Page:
Robert Czech works in the Bank’s Research Hub, Pasquale Della Corte works for Imperial College and CEPR, Shiyang Huang works for Hong Kong University and Tianyu Wang works for Tsinghua University.

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2 thoughts on “Predicting exchange rates

  1. Hi, thanks for the work.
    I’d like to download data you mentioned in this paper but i can’t find it at the link you provided, you have another link to share? Thanks

  2. Dear sirs,
    Good morning.
    Thank you very much for providing your suggestive research paper.
    Reading it, I am considering why this strategy delivered a return of more than 14% per year.
    My understanding at this moment is as follows.

    (1) In the period from November 2014 to December 2016, same as recent market circumstances, USD had appreciated against other major currencies. Under the circumstance, it is feasible that corporates, such as manufacturers and trade companies, wanted to buy more USD-call options (other currencies put options) than USD-put options (other currencies call options).
    So, it is understandable that the volume of USD-call options in the period became almost twice as high as the volume of USD-put options in the period.
    (2) As a feasible pre-condition, I believe that most of the FX options are sold by financial institutions and bought by corporates. Financial institutions must adjust delta positions of their sold options continuously, especially at the timing of hectic rate movements. On the contrary, I believe that almost all corporates don’t adjust the delta positions of their bought options continuously.
    (3) In addition, it may be feasible that corporates buy their USD-call options at out of the money (OTM) striking prices, because their purposes are buying insurances from their concerns of more USD appreciations, and options at the money (ATM) and in the money (ITM) are expensive. If macroeconomic announcement timings are not far from option contract dates, we may assume that high percentages of USD-call options remain OTMs at the announcement timing.
    (4) It may be a feasible assumption that FX rates are moved mainly by delta hedges of options in hectic rate movements, such as timings immediately after the US macroeconomic announcement.
    (5) Before the macroeconomic announcement, I assume that one dealer buys currencies with low option volume (currency-A) and sells currencies with high options volume (currency-B).
    (6) If the FX market has an enormous net USD-call option position, financial institutions are obliged to adjust their delta positions as option sellers, in the hectic rate movement after the announcement.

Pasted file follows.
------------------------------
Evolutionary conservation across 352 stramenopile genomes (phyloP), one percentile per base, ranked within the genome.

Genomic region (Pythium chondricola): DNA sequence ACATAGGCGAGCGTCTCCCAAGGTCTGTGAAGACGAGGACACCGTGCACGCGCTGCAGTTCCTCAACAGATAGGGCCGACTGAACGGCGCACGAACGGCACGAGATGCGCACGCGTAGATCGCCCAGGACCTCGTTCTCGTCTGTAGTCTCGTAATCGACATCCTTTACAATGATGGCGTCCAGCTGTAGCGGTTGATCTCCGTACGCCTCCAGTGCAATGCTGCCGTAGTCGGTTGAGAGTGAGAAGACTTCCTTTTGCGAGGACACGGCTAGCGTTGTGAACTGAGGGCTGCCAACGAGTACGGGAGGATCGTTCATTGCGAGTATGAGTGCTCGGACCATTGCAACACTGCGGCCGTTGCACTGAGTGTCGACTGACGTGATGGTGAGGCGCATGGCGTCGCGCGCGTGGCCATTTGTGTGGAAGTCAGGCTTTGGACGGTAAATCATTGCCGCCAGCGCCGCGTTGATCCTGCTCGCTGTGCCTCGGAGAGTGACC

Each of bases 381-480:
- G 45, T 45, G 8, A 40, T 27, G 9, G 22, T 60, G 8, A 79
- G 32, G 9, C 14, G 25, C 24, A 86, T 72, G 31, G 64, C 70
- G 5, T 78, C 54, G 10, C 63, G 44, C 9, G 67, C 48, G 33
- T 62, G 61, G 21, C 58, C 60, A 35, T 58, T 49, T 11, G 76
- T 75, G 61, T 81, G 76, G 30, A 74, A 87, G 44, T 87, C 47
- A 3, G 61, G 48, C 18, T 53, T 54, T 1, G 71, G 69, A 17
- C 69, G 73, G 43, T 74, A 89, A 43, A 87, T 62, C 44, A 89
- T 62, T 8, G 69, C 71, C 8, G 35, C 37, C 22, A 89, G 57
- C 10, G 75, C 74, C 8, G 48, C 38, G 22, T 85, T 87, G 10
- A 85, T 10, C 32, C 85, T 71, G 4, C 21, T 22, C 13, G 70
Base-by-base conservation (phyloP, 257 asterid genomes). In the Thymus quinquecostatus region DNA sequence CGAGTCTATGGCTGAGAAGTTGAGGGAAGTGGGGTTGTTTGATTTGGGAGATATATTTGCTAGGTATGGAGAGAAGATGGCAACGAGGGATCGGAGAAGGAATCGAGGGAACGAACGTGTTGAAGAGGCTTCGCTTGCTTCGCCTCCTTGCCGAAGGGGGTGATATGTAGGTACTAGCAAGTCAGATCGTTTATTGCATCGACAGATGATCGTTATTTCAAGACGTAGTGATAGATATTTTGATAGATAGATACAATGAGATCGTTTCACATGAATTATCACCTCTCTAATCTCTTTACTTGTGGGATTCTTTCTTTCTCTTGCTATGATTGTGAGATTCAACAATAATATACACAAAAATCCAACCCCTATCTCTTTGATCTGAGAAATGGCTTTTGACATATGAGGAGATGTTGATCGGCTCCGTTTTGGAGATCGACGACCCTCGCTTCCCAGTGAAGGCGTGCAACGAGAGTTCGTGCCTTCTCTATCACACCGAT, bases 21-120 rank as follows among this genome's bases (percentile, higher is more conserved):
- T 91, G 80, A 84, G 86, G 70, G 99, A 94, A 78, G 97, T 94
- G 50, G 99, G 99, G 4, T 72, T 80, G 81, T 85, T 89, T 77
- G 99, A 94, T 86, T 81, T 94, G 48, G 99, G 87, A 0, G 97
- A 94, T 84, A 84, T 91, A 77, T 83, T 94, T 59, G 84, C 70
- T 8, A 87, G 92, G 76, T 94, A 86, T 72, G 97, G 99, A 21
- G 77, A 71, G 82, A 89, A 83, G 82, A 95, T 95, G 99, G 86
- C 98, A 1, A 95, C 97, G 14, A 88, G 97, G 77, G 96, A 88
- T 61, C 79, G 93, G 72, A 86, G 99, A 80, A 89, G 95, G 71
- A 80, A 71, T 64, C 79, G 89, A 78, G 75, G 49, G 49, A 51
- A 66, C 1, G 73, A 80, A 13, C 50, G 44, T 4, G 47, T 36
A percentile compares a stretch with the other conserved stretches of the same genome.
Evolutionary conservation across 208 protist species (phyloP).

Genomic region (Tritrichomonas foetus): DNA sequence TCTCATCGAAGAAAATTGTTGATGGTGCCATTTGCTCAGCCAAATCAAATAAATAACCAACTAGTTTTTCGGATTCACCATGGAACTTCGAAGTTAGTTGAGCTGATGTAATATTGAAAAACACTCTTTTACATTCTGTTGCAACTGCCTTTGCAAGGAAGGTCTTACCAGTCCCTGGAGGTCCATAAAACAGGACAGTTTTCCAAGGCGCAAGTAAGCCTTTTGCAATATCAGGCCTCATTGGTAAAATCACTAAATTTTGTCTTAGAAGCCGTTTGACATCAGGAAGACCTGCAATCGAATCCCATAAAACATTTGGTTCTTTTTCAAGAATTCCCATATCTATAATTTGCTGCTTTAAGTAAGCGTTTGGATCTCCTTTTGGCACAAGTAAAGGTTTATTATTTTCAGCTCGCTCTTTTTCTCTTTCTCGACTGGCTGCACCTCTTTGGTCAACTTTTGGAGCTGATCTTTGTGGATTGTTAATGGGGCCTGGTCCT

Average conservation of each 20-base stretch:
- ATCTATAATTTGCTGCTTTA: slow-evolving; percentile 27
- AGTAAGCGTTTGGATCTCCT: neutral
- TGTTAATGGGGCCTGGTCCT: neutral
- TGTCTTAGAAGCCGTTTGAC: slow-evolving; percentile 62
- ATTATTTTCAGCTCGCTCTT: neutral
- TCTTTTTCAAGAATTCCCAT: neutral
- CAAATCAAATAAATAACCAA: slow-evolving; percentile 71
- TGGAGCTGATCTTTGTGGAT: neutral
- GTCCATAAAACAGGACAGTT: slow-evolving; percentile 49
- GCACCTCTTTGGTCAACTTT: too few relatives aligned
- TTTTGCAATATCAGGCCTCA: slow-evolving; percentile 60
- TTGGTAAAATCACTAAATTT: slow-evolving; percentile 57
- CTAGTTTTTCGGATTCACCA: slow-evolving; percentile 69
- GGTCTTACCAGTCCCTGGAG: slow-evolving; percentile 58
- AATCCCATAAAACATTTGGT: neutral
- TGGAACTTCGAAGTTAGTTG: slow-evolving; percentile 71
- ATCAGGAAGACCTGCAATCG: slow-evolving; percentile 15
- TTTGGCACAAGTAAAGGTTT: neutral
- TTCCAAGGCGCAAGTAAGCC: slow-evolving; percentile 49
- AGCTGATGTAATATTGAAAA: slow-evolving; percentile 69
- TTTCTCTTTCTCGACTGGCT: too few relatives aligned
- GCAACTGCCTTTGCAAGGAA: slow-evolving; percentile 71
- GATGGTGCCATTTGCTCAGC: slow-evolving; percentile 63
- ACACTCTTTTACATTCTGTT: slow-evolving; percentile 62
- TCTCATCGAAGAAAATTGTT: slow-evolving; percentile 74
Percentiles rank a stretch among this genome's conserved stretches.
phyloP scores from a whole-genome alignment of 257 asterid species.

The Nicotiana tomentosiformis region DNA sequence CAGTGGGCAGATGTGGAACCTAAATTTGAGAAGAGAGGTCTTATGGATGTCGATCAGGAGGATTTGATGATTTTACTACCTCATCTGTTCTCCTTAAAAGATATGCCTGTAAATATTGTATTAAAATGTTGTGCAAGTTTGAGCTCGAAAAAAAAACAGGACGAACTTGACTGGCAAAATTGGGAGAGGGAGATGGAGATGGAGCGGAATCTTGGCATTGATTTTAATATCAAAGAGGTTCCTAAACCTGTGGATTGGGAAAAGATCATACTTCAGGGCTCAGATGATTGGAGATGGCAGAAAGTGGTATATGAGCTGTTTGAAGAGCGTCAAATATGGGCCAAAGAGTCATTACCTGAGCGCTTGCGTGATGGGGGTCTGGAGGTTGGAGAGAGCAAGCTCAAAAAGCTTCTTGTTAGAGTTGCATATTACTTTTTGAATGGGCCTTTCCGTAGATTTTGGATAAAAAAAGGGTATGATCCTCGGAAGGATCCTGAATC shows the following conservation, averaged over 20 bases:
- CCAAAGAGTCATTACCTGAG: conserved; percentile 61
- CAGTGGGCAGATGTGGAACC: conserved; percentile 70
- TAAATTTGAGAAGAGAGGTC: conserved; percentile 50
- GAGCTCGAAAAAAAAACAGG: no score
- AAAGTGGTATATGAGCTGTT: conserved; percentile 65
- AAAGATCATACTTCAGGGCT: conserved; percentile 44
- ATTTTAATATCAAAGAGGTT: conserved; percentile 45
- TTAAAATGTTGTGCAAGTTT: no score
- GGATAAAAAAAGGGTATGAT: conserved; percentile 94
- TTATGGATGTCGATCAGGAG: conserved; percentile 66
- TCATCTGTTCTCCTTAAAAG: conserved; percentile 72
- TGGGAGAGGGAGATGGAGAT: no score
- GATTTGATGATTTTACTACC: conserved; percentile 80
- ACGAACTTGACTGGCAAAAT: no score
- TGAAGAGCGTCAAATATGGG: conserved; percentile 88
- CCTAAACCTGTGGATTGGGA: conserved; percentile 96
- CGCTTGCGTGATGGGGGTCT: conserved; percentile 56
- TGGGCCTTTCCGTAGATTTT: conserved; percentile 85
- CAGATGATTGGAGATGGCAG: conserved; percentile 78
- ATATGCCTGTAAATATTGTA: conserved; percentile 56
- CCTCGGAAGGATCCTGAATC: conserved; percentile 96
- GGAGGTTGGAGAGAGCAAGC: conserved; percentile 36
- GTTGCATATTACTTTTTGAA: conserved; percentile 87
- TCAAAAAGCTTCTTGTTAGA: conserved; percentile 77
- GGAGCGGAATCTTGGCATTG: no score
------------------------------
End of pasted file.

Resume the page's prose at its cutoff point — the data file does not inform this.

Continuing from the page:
(7) After the announcement, in case the USD is appreciated against other major currencies, financial institutions must buy USD (must sell other currency). They must sell much more amount of currency-B than the amount of currency-A because currency-B’s option position is bigger than currency-A’s one. As a result, currency-B will be depreciated more than currency-A, and the dealer will be able to gain profit by the position of buying currency-A and selling currency-B.
    (8) In case the USD is depreciated against other major currencies, they must sell USD (must buy other currency). In this case, they must buy much more amount of currency-B than the amount of currency-A, and currency-B will be appreciated more than currency-A, and the dealer will lose money by the position of buying currency-A and buying selling currency-B.
    (9) However, on average, FX rate movements of USD depreciation would be much calmer than the case of USD appreciation, taking the assumption (3) above.
    The FX market has a net USD-call (OTM) option position. Option seller’s USD trading amount for adjusting delta hedging would be much smaller in case of USD depreciation.
    (10) In conclusion from (1) to (9), if the USD is appreciated after the announcement, the dealer would be able to gain profit. If USD is depreciated, the dealer would lose but the loss would be smaller than the profit. If this is true, even if we assume that the probability of USD-appreciation/USD-depreciation is 50%-50% in accordance with the Efficient Markets Hypothesis (EMH), the dealers would be gainers, by trying many announcement events.
    (11) The strategy in (5) above may be applied only to market circumstances where the volume of USD-call options is much larger than the volume of USD-put options.
    In market circumstances where the USD has depreciated against other currencies, it is feasible that the volume of USD-put options is much larger than the volume of USD- call options. In these circumstances, the dealer will adopt the strategy of selling currencies with low option volume (currency-A) and buying currencies with high options volume (currency-B), for gaining profit.

    By the above consideration, it seems to me that the same conclusion could be reached by applying the Efficient Markets Hypothesis (EMH).
    Best regards,
    Takuya Matsuo